Neuropixel.ai Labs has paid pilots signed with Indian Terrain, StyliShop (UAE-based fashion portal), and Udaan. It has had CXO-level discussions with Myntra and Zivame, and will close them as soon as their product is ready. It also has Namshi, a Dubai-based ecommerce platform in the pipeline. They have already raised close to a million dollars in investments and are looking toward raising the next round of funding. 

[YS]: How do you compare and contrast India’s incubators with that of other countries like China?

[SK]: Most of the incubators in China are privately owned. Less than 15% are owned by the government. In India, this is a little different.

Most of the incubators here are government sponsored and a lot of support is being provided through various structured channels that assist startups at all stages. The government of India also has a big role in the kind of grassroots innovation we are now experiencing in India.

[YS]: What are your plans for the coming 3-5 years with respect to new startups?

[SK]: In the next 3-5 years we plan to build a robust and functioning ecosystem of tech institutes, mentors, investment partners, and working labs so that we are able to build prototypes and become the most significant name in the country for startups to explore markets outside India.

[YS]: What challenges has COVID-19 posed for Indian startups? And at the same time, what new opportunities are opening up?

[SK]: The biggest challenge during COVID-19 was that startups could not be physically present at incubation centres and they had to operate remotely. Some of them were quite far from their customers as well.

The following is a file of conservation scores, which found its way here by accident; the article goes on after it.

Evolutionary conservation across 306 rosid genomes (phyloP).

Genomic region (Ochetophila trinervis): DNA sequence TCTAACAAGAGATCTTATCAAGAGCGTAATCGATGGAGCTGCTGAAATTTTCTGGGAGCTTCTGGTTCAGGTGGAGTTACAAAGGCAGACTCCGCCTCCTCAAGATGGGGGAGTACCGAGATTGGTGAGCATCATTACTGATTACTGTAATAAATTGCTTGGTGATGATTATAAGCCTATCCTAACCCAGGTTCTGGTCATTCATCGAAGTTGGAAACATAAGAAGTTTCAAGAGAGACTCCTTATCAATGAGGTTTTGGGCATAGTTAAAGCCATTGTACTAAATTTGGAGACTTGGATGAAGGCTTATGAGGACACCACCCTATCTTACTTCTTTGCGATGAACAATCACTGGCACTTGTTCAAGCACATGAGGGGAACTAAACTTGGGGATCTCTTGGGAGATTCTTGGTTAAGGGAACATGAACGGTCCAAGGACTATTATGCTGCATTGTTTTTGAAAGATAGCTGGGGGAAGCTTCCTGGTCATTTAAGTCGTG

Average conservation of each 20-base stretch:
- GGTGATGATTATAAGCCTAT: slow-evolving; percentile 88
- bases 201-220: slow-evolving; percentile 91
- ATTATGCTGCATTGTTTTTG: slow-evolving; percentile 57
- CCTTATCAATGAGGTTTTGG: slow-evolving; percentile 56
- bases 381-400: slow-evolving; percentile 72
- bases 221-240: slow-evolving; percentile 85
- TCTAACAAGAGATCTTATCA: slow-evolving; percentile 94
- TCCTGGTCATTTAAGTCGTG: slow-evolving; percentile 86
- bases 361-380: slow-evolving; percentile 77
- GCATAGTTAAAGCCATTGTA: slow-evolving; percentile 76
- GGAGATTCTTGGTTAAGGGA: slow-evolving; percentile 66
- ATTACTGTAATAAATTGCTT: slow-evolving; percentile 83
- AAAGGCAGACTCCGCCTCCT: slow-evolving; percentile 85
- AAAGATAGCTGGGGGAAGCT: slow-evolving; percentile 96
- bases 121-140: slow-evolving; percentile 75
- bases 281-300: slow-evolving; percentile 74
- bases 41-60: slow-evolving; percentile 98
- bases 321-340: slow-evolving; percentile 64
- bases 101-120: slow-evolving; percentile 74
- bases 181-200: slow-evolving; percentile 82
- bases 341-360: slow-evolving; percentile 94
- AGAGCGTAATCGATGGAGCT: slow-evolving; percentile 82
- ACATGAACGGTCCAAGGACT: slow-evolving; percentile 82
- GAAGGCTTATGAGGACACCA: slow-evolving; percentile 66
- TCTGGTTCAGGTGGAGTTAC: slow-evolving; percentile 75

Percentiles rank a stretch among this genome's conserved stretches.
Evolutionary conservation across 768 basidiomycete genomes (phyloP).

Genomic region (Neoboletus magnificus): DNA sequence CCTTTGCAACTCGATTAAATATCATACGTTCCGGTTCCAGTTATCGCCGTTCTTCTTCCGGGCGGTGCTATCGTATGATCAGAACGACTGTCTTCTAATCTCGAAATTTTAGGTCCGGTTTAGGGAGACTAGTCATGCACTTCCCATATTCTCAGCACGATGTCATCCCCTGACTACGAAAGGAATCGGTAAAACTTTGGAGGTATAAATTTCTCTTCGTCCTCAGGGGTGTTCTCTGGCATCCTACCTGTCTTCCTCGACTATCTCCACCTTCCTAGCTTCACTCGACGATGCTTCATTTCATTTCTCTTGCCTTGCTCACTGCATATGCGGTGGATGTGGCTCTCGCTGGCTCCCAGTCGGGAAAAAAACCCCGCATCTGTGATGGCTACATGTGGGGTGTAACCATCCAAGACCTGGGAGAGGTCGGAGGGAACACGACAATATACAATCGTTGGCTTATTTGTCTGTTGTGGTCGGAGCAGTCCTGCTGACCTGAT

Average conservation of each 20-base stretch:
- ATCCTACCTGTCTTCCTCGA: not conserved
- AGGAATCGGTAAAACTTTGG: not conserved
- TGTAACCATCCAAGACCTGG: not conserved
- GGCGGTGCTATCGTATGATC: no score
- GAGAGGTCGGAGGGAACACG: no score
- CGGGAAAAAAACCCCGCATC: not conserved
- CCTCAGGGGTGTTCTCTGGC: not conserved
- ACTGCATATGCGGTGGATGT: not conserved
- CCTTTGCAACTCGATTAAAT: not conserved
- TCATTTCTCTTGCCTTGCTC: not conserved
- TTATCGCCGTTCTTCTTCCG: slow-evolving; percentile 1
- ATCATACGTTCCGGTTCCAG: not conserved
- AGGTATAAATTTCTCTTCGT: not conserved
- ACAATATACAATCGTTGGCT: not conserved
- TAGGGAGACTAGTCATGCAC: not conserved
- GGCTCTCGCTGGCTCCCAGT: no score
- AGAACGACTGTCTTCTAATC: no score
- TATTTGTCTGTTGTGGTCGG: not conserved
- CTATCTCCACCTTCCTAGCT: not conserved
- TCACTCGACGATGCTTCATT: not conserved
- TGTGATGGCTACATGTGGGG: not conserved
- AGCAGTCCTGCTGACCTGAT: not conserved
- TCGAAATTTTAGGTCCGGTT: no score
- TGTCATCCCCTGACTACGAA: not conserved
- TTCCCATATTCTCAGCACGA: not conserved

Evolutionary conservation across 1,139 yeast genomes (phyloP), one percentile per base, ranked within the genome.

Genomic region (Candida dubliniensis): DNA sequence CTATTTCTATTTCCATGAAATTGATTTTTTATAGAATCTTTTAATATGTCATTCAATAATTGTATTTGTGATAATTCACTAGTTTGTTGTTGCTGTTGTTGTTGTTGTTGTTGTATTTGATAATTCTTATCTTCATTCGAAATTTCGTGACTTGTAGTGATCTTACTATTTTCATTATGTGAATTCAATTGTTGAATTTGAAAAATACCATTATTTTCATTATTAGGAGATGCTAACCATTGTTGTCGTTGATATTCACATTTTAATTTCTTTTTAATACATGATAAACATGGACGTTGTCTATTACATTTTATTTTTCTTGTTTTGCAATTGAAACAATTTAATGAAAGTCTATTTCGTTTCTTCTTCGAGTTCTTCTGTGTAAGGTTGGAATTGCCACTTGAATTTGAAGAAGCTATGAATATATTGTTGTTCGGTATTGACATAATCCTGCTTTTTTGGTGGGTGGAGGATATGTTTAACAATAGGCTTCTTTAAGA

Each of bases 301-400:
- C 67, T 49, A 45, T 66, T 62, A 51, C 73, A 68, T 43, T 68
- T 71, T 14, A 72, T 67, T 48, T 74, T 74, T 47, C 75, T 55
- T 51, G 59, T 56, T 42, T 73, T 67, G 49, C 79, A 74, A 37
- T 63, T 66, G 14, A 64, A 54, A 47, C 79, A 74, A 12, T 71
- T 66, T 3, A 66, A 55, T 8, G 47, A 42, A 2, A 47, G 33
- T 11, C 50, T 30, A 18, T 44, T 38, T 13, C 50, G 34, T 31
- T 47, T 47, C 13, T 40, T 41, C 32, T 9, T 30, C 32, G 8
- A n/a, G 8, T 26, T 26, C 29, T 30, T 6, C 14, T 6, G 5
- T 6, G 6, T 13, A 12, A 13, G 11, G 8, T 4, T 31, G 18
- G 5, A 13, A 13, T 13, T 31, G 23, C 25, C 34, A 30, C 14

But this also made us realise that working remotely will be the norm, so we started reaching out to startups to enrol for our services in Tier II and Tier III cities and start working remotely to get their first few customers. 

Now we are an incubator that has startups coming from all Tier II and III cities and we are looking to build our content for all our startups in regional languages as well.

[YS]: How can better partnerships be forged between incubators, industry, and universities?

[SK]: We have to realise that none of us can do this alone. Each one of us has complimentary skills and we all need to come together for startups to realise their full potential. We have to bring together incubators, industries, and universities at a local level first.

The government needs to build these clusters locally and mandate that every incubator have industry leaders as well as university faculty on their board. They will spend a stipulated number of hours to help these startups get funding from the government. Unless this is mandated, and also incentivised, this will be difficult to achieve.

[YS]: What are your recommendations for Indian policymakers to make business easier for incubators, investors, researchers and startups in India?

[SK]: To begin with, we have to make it easy for founders to start and incorporate a company. Even closing down a business needs to be made easier than it is, because many startups fail.

We also have to ensure that innovators who miss certain regulatory guidelines because they are not aware of them, are not penalised. We hear from founders that they are being harassed by some authorities because they missed a payment that they were not even aware of.

Regulations need to be made more founder-friendly.

[YS]: What are your recommendations or words of inspiration to the startups and entrepreneurs in our audience?

[SK]: We need to move away from the mindset of being job seekers. We have to become job creators. India’s next phase of growth is going to come from the innovations that startup founders will bring. The time is right and we are well poised to ride this wave of innovation. 

Edited by Saheli Sen Gupta